NATO expects more countries to join the Alliance’s Innovation Fund
Brussels, October 27 (EFE). – NATO said on Wednesday that it expects more countries to join the 17 countries that last week gave the green light to the alliance’s first innovation fund, through which they intend to invest 1,000 million euros in the latest technologies. Defense technology projects and not lose competitiveness.
Currently, Spain has not joined the 17 European allies (Belgium, Czech Republic, Estonia, Germany, Greece, Hungary, Italy, Latvia, Lithuania, Luxembourg, Netherlands, Poland, Portugal, Romania, Slovakia, Slovenia, and the United Kingdom) that have promoted the fund, which is expected to be in effect for the Madrid Alliance summit, in June. 2022.
“Before its launch at the Madrid Summit, I hope that more countries will want to join and contribute to the fund,” NATO Assistant Secretary-General for Emerging Security Challenges, David Van Weyl, said during a media meeting.
He noted that there are “several reasons” that some allies have not yet joined the fund, but added that some countries that have not yet “said they are very interested and want to join once they get all the details…”.
In any case, he stressed that the 17 countries that signed the creation of the fund last Friday are the “pioneers” and “will determine the terms of the fund” and “we hope that eventually more will join.”
Van Weil admitted that “in the world of venture capital, ‘a billion euros’ is not a lot of money.”
However, he stated that the goal is not for the Innovation Fund to be the “sole investor” in companies developing new technologies that can be used in defense, but to support NATO to “create confidence” in other actors and decide to support them. Comp.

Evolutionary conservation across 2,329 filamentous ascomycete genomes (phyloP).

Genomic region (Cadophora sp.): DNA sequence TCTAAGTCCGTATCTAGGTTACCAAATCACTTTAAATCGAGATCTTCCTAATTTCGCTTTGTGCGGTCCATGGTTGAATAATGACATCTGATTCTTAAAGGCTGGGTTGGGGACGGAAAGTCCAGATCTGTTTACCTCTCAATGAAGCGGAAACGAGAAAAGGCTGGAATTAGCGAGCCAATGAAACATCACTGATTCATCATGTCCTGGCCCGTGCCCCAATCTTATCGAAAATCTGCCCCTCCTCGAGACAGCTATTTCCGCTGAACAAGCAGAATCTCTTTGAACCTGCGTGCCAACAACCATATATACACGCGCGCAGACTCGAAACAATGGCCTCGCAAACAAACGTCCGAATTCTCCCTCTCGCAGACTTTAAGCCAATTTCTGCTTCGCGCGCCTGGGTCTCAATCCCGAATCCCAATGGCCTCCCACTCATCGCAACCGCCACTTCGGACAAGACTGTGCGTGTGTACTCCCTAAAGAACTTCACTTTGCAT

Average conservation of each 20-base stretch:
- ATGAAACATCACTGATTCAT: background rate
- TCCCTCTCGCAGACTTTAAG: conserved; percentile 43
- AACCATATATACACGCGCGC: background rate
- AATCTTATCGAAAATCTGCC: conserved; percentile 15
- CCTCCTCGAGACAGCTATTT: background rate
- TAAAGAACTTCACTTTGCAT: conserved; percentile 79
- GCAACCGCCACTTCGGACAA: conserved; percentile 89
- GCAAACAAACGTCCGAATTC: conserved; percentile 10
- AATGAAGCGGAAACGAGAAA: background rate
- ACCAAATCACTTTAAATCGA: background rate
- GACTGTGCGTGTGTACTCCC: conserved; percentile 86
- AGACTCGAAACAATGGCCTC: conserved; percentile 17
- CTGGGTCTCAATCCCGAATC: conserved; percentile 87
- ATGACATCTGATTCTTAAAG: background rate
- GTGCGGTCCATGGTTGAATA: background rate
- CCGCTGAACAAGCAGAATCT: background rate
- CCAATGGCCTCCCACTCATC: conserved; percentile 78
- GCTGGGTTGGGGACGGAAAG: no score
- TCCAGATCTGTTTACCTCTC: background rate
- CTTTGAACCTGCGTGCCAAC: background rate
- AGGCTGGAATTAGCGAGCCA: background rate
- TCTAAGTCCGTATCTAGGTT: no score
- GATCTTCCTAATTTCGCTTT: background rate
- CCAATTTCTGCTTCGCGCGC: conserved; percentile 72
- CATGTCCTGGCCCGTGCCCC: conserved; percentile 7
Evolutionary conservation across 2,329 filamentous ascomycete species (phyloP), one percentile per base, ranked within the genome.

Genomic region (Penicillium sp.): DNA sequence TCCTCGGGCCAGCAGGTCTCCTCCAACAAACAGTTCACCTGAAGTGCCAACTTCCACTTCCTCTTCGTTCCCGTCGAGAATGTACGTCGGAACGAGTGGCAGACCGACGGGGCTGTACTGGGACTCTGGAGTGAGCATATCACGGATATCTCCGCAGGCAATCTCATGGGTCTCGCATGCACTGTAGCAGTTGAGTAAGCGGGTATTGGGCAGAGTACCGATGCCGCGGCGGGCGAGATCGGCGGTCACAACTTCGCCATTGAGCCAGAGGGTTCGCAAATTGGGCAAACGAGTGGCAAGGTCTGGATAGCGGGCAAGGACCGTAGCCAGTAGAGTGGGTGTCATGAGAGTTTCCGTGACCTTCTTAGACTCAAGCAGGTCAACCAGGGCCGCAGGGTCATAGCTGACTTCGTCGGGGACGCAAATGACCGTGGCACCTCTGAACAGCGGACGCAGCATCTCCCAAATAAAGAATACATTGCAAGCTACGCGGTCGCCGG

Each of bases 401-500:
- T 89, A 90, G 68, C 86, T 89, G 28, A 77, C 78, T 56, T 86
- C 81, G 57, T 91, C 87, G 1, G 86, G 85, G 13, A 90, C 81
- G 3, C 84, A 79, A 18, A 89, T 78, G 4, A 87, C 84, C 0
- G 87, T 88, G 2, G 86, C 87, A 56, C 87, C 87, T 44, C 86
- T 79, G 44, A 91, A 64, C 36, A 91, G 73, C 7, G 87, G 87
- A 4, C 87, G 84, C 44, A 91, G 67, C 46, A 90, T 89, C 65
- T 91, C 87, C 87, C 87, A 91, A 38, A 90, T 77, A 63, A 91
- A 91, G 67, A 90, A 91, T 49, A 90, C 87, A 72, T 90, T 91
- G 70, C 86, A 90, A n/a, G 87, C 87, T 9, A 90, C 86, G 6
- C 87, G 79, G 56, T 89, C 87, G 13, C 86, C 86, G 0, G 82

“Investing in the NATO Innovation Fund and doing so based on its extensive scientific and military knowledge of corporate potential will provide confidence to private capital,” he said.
He stressed that the fund does not claim to be “the sole owner of these companies, but it is there to provide the first payment.”
Regarding the contribution of each country, details are not yet finalized, but each partner is expected to contribute a minimum amount, regardless of its size and population.
“Then we have to see the methods in which the investment will be made, taking into account what each country has set,” he added.
Through this initiative, the Alliance intends to stay current in terms of technology by investing in dual-use projects (civilian and military) and by facilitating close and trustworthy cooperation with technology developers.
Together with the Defense Innovation Accelerator of the North Atlantic (DIANA), this innovation fund seeks to support the development of the innovation community across the Atlantic.
The idea to launch this fund and the DIANA project came at the recent Allied Leaders Summit in Brussels last June.
At last week’s meeting of NATO defense ministers, the alliance’s first strategy on artificial intelligence was also agreed, which will set standards for the responsible use of that technology in line with international law and allow them to address threats that arise in the hands of adversaries.
The strategy revolves around the principles of legality, responsibility, accountability, ability to explain, trace, trust, governance, and mitigate biases. EFE
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